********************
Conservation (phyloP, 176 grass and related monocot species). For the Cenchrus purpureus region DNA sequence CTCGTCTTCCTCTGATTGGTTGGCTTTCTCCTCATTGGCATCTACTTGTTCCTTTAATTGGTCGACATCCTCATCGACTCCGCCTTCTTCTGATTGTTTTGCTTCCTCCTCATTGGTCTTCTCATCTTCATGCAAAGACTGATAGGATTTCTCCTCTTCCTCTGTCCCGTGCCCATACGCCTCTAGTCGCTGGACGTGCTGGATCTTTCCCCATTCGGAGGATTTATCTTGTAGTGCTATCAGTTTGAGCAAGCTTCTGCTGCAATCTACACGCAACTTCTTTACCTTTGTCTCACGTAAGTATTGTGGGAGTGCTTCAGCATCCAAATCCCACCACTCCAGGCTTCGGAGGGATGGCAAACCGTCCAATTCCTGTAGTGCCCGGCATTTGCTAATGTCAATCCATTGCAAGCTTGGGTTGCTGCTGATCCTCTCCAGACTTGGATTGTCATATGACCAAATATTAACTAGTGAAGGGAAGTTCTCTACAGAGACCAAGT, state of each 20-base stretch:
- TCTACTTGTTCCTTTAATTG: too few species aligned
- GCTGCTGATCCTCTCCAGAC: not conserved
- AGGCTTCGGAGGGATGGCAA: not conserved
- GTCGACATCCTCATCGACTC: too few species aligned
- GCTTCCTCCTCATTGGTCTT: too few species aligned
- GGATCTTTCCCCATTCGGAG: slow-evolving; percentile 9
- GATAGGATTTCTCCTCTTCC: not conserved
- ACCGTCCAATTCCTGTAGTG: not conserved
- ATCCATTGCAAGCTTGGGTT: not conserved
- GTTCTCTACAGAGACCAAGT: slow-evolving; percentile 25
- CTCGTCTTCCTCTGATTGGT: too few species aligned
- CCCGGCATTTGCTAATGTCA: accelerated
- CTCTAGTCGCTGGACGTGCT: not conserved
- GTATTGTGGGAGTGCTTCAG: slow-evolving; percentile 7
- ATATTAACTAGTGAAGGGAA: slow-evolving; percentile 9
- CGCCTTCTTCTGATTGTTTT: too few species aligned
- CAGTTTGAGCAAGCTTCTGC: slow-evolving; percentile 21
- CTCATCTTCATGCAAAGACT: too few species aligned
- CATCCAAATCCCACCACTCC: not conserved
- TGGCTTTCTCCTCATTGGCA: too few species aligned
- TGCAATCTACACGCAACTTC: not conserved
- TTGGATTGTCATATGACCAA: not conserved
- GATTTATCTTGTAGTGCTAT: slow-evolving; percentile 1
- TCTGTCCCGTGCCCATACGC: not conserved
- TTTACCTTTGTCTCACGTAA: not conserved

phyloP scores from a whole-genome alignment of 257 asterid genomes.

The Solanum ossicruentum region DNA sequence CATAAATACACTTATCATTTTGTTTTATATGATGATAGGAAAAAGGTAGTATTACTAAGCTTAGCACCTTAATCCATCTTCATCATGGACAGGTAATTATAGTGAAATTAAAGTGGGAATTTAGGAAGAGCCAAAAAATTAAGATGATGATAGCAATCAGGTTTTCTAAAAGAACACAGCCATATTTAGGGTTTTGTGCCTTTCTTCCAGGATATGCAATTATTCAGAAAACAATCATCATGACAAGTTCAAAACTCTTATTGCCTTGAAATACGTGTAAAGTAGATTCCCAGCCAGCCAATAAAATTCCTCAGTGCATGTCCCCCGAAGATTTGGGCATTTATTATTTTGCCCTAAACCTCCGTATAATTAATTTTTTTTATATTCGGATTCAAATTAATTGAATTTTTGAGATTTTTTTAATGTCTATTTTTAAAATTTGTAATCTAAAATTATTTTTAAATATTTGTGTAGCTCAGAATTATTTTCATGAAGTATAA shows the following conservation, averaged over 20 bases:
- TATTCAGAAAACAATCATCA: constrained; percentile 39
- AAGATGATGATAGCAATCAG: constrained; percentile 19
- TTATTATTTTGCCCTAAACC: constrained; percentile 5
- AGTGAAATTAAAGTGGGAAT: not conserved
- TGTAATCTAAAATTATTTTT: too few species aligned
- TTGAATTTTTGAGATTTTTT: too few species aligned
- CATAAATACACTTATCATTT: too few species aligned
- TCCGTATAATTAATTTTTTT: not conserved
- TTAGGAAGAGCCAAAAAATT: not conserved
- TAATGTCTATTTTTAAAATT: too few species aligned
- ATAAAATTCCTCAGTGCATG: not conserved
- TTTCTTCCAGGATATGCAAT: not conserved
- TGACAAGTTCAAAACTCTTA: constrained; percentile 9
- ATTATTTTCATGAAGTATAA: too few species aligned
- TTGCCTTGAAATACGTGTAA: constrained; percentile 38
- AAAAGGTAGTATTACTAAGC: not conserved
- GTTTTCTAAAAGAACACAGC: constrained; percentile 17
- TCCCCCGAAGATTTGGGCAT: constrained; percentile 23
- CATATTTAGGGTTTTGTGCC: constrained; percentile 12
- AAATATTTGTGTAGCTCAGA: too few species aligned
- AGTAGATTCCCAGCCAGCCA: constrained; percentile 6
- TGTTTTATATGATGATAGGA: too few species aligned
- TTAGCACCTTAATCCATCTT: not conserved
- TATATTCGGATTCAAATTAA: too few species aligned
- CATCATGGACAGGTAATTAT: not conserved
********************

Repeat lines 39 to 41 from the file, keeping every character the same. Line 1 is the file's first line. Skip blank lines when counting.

- ATAAAATTCCTCAGTGCATG: not conserved
- TTTCTTCCAGGATATGCAAT: not conserved
- TGACAAGTTCAAAACTCTTA: constrained; percentile 9